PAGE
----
A view of part of the oil gallery. The brass inserts ('A') are an interference fit in the bearing web, are cross-drilled to feed the main bearings and are interconnected by soldered copper pipes.
After cleaning the pipe interior it was pressure tested to ensure good sealing of the soldered joints and where the inserts located in the webs. This was achieved by part-filling the pipe with cleaning fluid, blanking off the outlet drillings in the casting and then blowing compressed air in from the rear plug. Not surprisingly, it was found that numbers 4 and 7 inserts were leaking.
All insert joints were cleaned and sealed using an anaerobic bearing solution (Truloc 211) on both front and rear faces.
Looking up inside the crankcase at #4 cylinder aperture.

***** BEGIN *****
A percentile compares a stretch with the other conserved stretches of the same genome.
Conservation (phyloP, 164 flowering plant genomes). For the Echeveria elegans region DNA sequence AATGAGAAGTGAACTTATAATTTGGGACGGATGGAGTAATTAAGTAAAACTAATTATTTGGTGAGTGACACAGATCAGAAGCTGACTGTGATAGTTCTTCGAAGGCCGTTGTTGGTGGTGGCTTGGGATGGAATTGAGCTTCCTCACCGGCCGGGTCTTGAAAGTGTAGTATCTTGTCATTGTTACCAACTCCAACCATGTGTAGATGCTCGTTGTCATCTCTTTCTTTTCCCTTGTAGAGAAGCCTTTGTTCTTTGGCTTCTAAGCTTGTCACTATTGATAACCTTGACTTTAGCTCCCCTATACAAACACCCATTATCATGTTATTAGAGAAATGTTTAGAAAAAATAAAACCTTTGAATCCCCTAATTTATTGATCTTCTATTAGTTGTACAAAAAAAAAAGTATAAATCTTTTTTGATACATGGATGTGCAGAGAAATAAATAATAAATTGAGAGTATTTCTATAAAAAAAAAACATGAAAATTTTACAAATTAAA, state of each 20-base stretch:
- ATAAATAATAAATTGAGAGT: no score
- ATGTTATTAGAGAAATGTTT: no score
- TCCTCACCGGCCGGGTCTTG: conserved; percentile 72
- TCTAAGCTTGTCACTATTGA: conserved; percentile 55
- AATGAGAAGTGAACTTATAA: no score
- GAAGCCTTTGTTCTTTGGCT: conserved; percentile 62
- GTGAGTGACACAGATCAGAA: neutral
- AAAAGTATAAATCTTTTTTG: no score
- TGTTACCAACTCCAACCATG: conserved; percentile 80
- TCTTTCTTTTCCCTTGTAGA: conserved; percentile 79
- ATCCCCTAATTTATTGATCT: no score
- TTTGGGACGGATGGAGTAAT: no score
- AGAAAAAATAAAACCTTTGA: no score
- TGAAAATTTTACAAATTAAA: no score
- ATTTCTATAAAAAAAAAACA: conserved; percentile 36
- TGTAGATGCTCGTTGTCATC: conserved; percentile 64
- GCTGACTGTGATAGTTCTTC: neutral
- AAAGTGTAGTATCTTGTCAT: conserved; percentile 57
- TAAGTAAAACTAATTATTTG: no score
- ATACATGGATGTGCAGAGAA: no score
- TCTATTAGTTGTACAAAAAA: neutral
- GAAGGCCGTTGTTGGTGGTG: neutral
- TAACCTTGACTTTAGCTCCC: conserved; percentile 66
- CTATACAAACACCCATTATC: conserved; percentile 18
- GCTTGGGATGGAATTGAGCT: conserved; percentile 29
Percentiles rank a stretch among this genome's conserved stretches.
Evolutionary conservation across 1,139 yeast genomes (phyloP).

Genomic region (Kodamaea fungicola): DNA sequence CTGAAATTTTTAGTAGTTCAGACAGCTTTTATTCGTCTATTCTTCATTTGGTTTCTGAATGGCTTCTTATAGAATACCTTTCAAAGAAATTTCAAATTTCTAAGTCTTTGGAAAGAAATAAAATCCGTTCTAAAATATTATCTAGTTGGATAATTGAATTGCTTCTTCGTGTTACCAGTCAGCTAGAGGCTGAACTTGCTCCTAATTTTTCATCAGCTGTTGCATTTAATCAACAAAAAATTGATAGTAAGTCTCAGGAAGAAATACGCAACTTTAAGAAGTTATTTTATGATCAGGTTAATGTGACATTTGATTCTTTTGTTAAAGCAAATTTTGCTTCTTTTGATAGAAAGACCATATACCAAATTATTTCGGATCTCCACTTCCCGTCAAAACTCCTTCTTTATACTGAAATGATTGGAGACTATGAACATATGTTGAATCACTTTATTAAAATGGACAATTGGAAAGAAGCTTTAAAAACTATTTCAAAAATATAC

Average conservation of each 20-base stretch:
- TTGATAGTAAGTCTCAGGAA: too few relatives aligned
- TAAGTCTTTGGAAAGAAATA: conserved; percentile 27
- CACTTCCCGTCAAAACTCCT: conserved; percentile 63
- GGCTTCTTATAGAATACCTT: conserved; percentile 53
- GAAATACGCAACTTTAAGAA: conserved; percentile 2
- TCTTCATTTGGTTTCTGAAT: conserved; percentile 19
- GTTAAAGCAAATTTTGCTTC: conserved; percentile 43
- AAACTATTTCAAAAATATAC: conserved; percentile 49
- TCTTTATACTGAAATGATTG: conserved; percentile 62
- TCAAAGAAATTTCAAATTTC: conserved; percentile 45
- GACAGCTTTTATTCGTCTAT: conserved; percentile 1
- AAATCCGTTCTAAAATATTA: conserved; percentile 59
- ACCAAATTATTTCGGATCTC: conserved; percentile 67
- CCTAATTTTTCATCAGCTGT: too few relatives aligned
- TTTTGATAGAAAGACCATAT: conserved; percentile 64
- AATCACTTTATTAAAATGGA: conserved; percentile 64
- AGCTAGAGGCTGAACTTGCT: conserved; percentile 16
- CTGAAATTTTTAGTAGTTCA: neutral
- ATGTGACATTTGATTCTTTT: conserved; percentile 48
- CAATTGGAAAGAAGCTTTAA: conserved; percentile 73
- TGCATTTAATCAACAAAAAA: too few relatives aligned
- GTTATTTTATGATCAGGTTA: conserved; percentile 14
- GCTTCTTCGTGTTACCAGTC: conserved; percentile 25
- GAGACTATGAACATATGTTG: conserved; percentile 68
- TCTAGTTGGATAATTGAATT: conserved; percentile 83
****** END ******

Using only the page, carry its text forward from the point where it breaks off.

Note that the 4 head studs are screwed into extended bosses in the casting. Between the two tappet guides is a pinned nut, which locates the short stud that acts as both tappet bridge and block clamp.
The stamped markings are clearly visible on the two bearing webs: - 4V26 and 5V26. These marks are common on all position- and rotation-dependant components.
Looking sidewards at the clutch housing; showing the partially removed rear cam bearing. Interestingly, the bearing is stamped with both the part number and the engine number (E8L).
This bearing is an interference fit in the casting. Removal should not be attempted by levering the flange as this will merely cause distortion.
The safest removal method is to use a long bar with a smooth, flat face that is slightly smaller in diameter than the cam journal. Care is needed to avoid damaging the bearing.
Number 7 cam bearing viewed from the top. Without removal it is highly probable that the tiny oil sump and feed hole will remain clogged with debris.